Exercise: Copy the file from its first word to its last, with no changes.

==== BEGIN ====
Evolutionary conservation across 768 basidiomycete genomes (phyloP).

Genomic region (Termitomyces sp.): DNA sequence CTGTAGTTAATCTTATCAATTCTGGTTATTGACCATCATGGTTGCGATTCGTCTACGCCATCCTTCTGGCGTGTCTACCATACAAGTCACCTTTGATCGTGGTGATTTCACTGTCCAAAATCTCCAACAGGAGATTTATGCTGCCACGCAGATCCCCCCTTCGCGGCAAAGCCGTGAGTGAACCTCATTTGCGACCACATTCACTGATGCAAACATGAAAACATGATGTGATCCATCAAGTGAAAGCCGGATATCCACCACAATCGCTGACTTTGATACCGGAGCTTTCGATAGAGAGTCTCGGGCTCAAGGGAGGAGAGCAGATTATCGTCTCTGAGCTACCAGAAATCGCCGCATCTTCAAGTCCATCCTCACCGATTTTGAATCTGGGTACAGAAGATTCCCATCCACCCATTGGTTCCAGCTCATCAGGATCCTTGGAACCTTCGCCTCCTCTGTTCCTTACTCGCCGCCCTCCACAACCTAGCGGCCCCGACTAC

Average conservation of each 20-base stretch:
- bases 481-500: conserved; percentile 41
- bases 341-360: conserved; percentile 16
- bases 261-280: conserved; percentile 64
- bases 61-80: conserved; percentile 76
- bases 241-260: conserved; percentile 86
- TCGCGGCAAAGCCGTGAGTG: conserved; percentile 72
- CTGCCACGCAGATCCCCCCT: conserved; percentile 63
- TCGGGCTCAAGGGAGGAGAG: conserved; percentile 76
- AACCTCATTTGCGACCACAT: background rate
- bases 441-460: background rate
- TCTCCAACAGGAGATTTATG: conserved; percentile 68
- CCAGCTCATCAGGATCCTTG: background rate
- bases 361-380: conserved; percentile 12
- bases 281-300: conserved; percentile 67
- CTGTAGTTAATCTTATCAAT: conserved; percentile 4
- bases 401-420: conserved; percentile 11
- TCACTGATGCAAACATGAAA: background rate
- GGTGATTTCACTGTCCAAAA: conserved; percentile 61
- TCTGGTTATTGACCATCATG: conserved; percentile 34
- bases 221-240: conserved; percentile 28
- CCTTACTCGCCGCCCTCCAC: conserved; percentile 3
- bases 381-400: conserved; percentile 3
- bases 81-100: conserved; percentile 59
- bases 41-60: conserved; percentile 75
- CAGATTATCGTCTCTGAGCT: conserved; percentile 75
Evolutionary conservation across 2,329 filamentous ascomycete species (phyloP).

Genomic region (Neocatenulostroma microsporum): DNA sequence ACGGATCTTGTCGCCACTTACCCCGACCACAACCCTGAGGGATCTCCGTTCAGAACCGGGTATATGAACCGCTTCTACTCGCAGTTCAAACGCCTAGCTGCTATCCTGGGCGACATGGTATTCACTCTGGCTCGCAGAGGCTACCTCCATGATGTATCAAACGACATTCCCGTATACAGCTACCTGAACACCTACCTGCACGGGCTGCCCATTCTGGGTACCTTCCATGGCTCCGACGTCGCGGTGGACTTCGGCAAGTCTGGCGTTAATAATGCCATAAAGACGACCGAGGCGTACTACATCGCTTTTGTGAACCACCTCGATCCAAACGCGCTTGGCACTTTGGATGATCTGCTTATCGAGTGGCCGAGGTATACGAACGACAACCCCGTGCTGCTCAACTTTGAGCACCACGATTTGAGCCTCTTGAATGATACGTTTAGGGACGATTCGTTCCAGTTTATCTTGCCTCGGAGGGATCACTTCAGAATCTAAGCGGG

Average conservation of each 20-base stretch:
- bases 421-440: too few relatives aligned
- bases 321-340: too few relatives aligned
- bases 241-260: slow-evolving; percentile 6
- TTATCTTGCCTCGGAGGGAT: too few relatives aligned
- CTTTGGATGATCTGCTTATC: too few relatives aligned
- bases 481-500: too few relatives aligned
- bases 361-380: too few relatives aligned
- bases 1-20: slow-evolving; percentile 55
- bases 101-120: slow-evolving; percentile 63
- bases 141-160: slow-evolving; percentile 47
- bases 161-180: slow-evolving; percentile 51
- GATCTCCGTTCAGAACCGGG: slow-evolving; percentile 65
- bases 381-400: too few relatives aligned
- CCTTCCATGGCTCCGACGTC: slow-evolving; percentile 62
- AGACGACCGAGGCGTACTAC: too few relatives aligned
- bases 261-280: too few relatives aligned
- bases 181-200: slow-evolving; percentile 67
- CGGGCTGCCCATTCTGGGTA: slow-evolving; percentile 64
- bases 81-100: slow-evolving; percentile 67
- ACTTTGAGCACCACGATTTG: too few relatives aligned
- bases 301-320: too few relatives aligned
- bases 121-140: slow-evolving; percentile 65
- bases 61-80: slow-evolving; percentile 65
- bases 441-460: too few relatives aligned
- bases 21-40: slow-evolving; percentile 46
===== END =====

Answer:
Evolutionary conservation across 768 basidiomycete genomes (phyloP).

Genomic region (Termitomyces sp.): DNA sequence CTGTAGTTAATCTTATCAATTCTGGTTATTGACCATCATGGTTGCGATTCGTCTACGCCATCCTTCTGGCGTGTCTACCATACAAGTCACCTTTGATCGTGGTGATTTCACTGTCCAAAATCTCCAACAGGAGATTTATGCTGCCACGCAGATCCCCCCTTCGCGGCAAAGCCGTGAGTGAACCTCATTTGCGACCACATTCACTGATGCAAACATGAAAACATGATGTGATCCATCAAGTGAAAGCCGGATATCCACCACAATCGCTGACTTTGATACCGGAGCTTTCGATAGAGAGTCTCGGGCTCAAGGGAGGAGAGCAGATTATCGTCTCTGAGCTACCAGAAATCGCCGCATCTTCAAGTCCATCCTCACCGATTTTGAATCTGGGTACAGAAGATTCCCATCCACCCATTGGTTCCAGCTCATCAGGATCCTTGGAACCTTCGCCTCCTCTGTTCCTTACTCGCCGCCCTCCACAACCTAGCGGCCCCGACTAC

Average conservation of each 20-base stretch:
- bases 481-500: conserved; percentile 41
- bases 341-360: conserved; percentile 16
- bases 261-280: conserved; percentile 64
- bases 61-80: conserved; percentile 76
- bases 241-260: conserved; percentile 86
- TCGCGGCAAAGCCGTGAGTG: conserved; percentile 72
- CTGCCACGCAGATCCCCCCT: conserved; percentile 63
- TCGGGCTCAAGGGAGGAGAG: conserved; percentile 76
- AACCTCATTTGCGACCACAT: background rate
- bases 441-460: background rate
- TCTCCAACAGGAGATTTATG: conserved; percentile 68
- CCAGCTCATCAGGATCCTTG: background rate
- bases 361-380: conserved; percentile 12
- bases 281-300: conserved; percentile 67
- CTGTAGTTAATCTTATCAAT: conserved; percentile 4
- bases 401-420: conserved; percentile 11
- TCACTGATGCAAACATGAAA: background rate
- GGTGATTTCACTGTCCAAAA: conserved; percentile 61
- TCTGGTTATTGACCATCATG: conserved; percentile 34
- bases 221-240: conserved; percentile 28
- CCTTACTCGCCGCCCTCCAC: conserved; percentile 3
- bases 381-400: conserved; percentile 3
- bases 81-100: conserved; percentile 59
- bases 41-60: conserved; percentile 75
- CAGATTATCGTCTCTGAGCT: conserved; percentile 75
Evolutionary conservation across 2,329 filamentous ascomycete species (phyloP).

Genomic region (Neocatenulostroma microsporum): DNA sequence ACGGATCTTGTCGCCACTTACCCCGACCACAACCCTGAGGGATCTCCGTTCAGAACCGGGTATATGAACCGCTTCTACTCGCAGTTCAAACGCCTAGCTGCTATCCTGGGCGACATGGTATTCACTCTGGCTCGCAGAGGCTACCTCCATGATGTATCAAACGACATTCCCGTATACAGCTACCTGAACACCTACCTGCACGGGCTGCCCATTCTGGGTACCTTCCATGGCTCCGACGTCGCGGTGGACTTCGGCAAGTCTGGCGTTAATAATGCCATAAAGACGACCGAGGCGTACTACATCGCTTTTGTGAACCACCTCGATCCAAACGCGCTTGGCACTTTGGATGATCTGCTTATCGAGTGGCCGAGGTATACGAACGACAACCCCGTGCTGCTCAACTTTGAGCACCACGATTTGAGCCTCTTGAATGATACGTTTAGGGACGATTCGTTCCAGTTTATCTTGCCTCGGAGGGATCACTTCAGAATCTAAGCGGG

Average conservation of each 20-base stretch:
- bases 421-440: too few relatives aligned
- bases 321-340: too few relatives aligned
- bases 241-260: slow-evolving; percentile 6
- TTATCTTGCCTCGGAGGGAT: too few relatives aligned
- CTTTGGATGATCTGCTTATC: too few relatives aligned
- bases 481-500: too few relatives aligned
- bases 361-380: too few relatives aligned
- bases 1-20: slow-evolving; percentile 55
- bases 101-120: slow-evolving; percentile 63
- bases 141-160: slow-evolving; percentile 47
- bases 161-180: slow-evolving; percentile 51
- GATCTCCGTTCAGAACCGGG: slow-evolving; percentile 65
- bases 381-400: too few relatives aligned
- CCTTCCATGGCTCCGACGTC: slow-evolving; percentile 62
- AGACGACCGAGGCGTACTAC: too few relatives aligned
- bases 261-280: too few relatives aligned
- bases 181-200: slow-evolving; percentile 67
- CGGGCTGCCCATTCTGGGTA: slow-evolving; percentile 64
- bases 81-100: slow-evolving; percentile 67
- ACTTTGAGCACCACGATTTG: too few relatives aligned
- bases 301-320: too few relatives aligned
- bases 121-140: slow-evolving; percentile 65
- bases 61-80: slow-evolving; percentile 65
- bases 441-460: too few relatives aligned
- bases 21-40: slow-evolving; percentile 46